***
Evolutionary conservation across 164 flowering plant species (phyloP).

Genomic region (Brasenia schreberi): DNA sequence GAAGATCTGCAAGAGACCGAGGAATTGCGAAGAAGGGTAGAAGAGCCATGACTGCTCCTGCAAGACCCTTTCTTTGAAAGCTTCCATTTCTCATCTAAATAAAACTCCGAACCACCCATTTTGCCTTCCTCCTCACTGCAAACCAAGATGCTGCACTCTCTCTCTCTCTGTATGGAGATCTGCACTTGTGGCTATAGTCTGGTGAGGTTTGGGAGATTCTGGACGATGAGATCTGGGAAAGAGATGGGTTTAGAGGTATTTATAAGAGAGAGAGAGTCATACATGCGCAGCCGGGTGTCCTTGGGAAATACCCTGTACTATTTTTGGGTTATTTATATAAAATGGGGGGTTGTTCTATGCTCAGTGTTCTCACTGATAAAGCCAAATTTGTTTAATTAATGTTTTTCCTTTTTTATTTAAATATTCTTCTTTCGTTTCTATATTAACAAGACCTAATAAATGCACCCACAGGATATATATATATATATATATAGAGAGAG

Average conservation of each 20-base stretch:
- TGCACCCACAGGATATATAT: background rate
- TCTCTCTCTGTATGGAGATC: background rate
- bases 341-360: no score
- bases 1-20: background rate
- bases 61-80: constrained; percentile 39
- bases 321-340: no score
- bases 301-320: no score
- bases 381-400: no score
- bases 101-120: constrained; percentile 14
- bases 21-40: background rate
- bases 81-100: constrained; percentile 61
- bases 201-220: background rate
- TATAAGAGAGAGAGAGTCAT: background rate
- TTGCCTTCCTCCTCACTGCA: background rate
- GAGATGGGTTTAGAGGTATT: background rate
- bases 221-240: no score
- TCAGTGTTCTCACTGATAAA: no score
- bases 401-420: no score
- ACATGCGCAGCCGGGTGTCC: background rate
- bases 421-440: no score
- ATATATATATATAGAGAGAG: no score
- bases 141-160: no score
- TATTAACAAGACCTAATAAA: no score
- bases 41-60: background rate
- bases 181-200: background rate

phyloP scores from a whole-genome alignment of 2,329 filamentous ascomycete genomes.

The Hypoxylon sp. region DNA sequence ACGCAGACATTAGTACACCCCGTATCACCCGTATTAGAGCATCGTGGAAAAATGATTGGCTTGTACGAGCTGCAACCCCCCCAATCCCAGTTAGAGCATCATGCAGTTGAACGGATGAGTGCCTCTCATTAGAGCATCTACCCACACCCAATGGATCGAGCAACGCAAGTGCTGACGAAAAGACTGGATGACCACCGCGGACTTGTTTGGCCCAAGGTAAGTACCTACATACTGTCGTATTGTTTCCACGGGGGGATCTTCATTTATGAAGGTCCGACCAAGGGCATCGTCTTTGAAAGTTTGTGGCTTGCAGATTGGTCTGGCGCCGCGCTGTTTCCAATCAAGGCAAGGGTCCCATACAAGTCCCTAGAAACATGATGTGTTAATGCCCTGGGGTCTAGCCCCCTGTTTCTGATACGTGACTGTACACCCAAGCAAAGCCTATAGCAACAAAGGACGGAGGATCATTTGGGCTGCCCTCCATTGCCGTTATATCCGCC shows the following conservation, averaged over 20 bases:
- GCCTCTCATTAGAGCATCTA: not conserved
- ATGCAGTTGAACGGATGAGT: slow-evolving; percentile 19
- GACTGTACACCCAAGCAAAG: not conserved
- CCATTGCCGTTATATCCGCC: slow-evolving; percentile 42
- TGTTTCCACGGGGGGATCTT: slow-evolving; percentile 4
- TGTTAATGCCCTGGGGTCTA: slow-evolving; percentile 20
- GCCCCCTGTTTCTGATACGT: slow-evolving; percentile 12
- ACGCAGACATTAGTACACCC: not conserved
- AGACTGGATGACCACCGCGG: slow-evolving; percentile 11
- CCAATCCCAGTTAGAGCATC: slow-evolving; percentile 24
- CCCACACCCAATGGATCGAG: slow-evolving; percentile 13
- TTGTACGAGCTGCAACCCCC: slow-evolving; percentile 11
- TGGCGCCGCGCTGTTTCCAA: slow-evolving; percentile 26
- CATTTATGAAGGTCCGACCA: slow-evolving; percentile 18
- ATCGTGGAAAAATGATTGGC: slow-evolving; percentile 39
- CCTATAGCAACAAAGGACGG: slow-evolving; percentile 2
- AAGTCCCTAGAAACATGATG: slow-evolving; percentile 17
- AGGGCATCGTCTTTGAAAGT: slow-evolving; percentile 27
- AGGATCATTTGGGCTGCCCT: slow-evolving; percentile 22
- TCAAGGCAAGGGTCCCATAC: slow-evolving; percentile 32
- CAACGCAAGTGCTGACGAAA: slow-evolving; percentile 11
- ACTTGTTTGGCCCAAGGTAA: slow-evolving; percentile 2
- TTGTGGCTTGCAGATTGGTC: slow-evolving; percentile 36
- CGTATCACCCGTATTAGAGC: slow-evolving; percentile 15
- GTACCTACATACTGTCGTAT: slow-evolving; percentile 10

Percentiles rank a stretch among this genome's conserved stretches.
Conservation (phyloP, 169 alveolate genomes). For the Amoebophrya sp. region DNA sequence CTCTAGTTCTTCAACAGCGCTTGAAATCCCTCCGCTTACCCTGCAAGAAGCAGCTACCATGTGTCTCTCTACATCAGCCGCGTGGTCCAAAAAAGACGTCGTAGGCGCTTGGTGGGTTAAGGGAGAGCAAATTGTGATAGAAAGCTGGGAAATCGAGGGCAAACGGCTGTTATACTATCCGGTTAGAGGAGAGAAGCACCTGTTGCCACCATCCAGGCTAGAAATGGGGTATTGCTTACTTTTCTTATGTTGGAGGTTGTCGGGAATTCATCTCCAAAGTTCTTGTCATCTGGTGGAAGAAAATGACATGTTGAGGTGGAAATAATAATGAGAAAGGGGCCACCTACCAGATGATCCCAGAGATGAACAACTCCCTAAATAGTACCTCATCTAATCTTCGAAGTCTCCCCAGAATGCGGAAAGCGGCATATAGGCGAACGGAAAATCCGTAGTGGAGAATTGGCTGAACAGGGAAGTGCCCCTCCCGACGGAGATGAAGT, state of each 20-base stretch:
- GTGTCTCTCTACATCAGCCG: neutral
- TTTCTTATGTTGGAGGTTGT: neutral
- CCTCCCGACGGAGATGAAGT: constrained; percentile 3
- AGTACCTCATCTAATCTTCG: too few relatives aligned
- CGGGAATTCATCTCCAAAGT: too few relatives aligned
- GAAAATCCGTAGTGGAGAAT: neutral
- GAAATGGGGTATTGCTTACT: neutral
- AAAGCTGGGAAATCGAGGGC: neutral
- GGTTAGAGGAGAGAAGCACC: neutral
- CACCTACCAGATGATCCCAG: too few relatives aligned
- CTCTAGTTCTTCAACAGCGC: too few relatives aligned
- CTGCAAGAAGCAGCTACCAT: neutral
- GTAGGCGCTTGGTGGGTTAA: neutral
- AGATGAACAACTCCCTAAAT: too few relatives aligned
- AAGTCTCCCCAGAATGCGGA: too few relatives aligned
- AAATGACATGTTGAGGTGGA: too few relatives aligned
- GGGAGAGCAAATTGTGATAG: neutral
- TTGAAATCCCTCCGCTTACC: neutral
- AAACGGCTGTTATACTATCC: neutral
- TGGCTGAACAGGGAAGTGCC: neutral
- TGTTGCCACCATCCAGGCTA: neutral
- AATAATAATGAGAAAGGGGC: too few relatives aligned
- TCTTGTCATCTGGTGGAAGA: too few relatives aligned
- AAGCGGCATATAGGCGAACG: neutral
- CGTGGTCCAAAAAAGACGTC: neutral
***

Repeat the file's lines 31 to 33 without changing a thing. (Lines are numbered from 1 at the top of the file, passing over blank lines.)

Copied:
- GCCTCTCATTAGAGCATCTA: not conserved
- ATGCAGTTGAACGGATGAGT: slow-evolving; percentile 19
- GACTGTACACCCAAGCAAAG: not conserved